The latest generation of industrialisation – Aerospace 4.0 – is now firmly with us. Alan Peaford looks at the highs and lows of the new revolution.

There have been industrial revolutions before. They have seen huge upheaval, riots and massive social change. Today, we are in the midst of the fourth industrial revolution, the digitalisation of industry, and it is beginning to byte into aerospace.

According to PWC research, the aerospace, defence and security sector is digitising essential functions within the internal vertical value chain, as well as with their horizontal partners along the supply chain.

More than three-quarters (76%) of aerospace, defence and security companies surveyed report they are already investing in digital operations solutions and expect to have achieved an advanced level of digitisation and integration in five years’ time – higher than any other sector surveyed by the consulting partnership.

Companies are revelling in the opportunity to tighten global supply chains, drawing suppliers into the network, getting them more coupled and using new technological opportunities to link them through a wide range of design, supply chain, demand and other forms of data. They are also developing new products and tools based around data and data analytics, in some cases opening up potential for new data-driven business models that can widen value-chain positioning, PWC said.

The framework for the digital transformation of the industry stretches from cloud computing and mobile technology, through to the use of augmented reality, big data analytics, smart sensors, location detection technologies, advanced human/machine interface and authentication and fraud detection.

Changing relationships

ADS Group’s Sameer Savani is facilitating a digital manufacturing group to coordinate efforts toward achieving the benefit of the technologies by increasing productivity and competiveness through integrated, automated and optimised production flows.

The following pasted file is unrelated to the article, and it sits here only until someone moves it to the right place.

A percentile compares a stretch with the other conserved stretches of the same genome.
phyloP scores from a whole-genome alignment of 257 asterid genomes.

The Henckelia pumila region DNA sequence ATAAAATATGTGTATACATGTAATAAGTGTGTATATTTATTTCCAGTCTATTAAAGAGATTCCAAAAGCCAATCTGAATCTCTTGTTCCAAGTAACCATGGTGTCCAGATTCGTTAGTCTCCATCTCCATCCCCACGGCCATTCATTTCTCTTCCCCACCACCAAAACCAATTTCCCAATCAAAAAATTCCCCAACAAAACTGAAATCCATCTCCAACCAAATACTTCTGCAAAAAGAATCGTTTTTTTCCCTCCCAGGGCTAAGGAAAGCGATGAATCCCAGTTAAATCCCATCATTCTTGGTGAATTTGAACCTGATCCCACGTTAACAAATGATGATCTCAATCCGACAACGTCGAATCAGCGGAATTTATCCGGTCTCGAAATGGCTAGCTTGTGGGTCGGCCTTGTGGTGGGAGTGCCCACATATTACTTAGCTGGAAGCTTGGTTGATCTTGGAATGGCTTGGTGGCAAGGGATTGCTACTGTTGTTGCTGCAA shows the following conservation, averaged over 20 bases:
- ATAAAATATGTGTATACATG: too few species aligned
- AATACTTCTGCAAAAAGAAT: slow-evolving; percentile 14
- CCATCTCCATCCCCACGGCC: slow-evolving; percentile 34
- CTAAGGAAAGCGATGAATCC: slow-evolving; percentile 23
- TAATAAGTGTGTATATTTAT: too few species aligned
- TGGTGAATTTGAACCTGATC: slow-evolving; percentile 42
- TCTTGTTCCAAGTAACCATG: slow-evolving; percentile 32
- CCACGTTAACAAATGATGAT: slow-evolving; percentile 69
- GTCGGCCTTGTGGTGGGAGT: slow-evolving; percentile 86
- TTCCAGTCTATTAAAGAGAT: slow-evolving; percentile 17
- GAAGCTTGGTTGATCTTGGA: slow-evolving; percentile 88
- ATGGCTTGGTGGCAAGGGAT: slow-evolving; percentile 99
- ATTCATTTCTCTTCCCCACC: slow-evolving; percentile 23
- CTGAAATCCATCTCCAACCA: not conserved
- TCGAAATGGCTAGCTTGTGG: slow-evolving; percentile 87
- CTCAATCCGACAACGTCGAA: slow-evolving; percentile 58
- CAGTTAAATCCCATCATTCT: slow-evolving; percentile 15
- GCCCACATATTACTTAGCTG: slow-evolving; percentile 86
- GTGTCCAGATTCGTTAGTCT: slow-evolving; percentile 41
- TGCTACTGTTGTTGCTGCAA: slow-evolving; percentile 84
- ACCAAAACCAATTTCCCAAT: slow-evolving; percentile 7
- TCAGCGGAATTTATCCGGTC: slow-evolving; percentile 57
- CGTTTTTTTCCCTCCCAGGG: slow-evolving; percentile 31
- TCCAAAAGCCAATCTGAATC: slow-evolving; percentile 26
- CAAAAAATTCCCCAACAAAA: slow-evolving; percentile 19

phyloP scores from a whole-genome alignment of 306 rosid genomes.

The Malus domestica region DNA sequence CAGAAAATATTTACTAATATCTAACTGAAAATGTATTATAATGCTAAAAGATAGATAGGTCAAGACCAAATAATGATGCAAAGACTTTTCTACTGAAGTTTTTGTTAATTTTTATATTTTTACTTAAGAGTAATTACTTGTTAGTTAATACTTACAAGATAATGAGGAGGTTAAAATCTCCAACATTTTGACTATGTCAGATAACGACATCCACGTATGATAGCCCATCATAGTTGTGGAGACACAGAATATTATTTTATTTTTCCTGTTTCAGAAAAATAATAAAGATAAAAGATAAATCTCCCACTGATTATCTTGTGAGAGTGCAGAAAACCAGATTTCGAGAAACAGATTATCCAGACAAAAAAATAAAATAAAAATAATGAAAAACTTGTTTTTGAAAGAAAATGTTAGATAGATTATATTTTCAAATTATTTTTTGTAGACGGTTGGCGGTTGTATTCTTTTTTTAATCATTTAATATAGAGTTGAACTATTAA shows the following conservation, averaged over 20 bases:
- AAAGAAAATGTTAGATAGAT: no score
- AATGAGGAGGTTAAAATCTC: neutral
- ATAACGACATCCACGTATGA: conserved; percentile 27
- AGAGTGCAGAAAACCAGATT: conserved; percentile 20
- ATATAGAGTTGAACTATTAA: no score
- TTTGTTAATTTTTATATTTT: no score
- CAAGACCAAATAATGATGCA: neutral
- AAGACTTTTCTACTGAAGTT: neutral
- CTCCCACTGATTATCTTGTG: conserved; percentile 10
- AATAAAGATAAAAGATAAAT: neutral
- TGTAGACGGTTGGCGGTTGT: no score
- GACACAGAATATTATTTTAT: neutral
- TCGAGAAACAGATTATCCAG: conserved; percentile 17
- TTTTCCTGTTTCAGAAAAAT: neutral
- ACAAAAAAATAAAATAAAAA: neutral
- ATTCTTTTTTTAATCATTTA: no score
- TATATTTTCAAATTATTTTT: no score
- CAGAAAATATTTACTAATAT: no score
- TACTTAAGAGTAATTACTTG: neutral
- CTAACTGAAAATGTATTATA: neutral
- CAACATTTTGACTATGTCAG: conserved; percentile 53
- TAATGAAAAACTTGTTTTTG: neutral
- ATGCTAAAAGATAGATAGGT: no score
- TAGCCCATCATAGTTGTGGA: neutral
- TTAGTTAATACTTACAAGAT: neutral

“Emergent outcomes are significantly different relationships between designers, suppliers, manufacturers integrators and customers, as well as between humans and machines, and there are huge implications for future skills in manufacturing,” Savani said.

The purpose of the special interest group is three-fold, according to SavaniI.

  • To further the industry’s understanding of Aerospace 4.0;
  • To identify and share best practice in order to help manufacturing and service organisations to implement the concept that are appropriate to them; and
  • To represent industry before UK Government on the direction of the digitalisation agenda, to secure the support that the industry needs in order to maximise the opportunities.

Technologies such as 3D printing are already being put to use in production and in repair and maintenance. The focus is on flexible systems that reduce cost, improve quality and boost productivity.

Automation takes off

Automation is also taking off with greater adoption of robots and automated guided vehicles. Other technology, such as virtual and augmented reality, drones, flying robots and natural language computing, offer both future productivity and product opportunities, PWC said.

Manufacturing is likely to face the biggest need for change. There is universal agreement that tomorrow’s factories will be intelligent, highly responsive units where ‘smart’ components will find their own way to becoming products using the ‘internet of things’ to talk to machines and people.

The intelligent work bench